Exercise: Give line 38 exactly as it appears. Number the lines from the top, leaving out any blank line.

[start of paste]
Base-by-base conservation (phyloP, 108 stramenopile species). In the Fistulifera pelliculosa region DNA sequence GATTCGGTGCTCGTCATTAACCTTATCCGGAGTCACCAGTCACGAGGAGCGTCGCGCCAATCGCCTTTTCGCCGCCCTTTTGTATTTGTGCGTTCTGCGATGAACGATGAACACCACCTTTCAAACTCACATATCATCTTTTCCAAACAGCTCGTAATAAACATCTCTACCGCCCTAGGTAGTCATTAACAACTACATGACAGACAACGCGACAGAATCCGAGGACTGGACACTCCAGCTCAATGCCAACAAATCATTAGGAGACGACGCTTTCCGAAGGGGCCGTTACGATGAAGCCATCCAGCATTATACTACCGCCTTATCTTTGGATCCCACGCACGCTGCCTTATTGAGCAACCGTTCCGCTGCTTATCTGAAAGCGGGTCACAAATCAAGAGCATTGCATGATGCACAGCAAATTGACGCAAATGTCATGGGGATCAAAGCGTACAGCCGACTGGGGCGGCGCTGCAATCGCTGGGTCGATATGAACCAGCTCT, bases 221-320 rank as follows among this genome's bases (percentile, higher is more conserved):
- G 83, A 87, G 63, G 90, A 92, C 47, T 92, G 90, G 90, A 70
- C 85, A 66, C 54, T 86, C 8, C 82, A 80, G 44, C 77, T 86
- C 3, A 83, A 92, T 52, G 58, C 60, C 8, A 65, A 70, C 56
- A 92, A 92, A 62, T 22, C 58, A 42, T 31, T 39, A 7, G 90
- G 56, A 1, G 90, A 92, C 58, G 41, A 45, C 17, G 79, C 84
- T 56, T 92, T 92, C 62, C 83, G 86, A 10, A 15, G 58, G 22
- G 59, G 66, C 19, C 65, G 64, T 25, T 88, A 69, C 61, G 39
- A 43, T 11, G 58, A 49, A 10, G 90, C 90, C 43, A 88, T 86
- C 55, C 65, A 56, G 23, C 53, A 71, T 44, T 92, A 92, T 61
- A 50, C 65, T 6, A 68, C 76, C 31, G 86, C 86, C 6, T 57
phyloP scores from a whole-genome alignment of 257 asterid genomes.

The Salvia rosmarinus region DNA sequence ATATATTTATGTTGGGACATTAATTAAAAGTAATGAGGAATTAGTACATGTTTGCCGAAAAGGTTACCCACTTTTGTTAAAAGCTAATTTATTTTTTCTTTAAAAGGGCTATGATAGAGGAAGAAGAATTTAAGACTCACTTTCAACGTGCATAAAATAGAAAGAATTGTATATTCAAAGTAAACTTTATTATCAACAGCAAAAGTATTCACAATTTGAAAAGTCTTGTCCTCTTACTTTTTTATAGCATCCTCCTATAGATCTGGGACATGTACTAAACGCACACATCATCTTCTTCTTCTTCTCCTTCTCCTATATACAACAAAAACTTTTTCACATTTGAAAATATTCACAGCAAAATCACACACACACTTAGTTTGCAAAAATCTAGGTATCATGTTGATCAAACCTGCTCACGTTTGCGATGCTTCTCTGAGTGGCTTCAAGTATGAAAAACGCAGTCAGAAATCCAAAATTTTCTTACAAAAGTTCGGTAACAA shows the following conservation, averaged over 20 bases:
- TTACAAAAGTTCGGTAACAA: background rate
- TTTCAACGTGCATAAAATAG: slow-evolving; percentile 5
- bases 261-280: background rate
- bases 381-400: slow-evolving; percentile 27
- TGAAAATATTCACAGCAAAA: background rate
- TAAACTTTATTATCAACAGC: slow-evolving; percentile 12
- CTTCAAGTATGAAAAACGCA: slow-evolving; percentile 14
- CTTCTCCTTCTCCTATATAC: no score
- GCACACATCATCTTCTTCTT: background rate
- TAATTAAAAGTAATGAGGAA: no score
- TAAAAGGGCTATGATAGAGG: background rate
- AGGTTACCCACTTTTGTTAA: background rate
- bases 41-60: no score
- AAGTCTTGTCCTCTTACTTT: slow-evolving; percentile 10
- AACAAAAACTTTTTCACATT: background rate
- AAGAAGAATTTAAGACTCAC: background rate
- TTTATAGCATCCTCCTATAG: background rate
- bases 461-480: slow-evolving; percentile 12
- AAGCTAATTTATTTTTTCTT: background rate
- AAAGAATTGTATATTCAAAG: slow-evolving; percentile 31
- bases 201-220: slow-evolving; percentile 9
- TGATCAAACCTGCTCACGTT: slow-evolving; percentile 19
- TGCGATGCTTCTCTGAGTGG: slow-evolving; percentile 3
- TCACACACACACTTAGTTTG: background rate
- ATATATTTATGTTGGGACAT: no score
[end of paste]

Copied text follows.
- ATATATTTATGTTGGGACAT: no score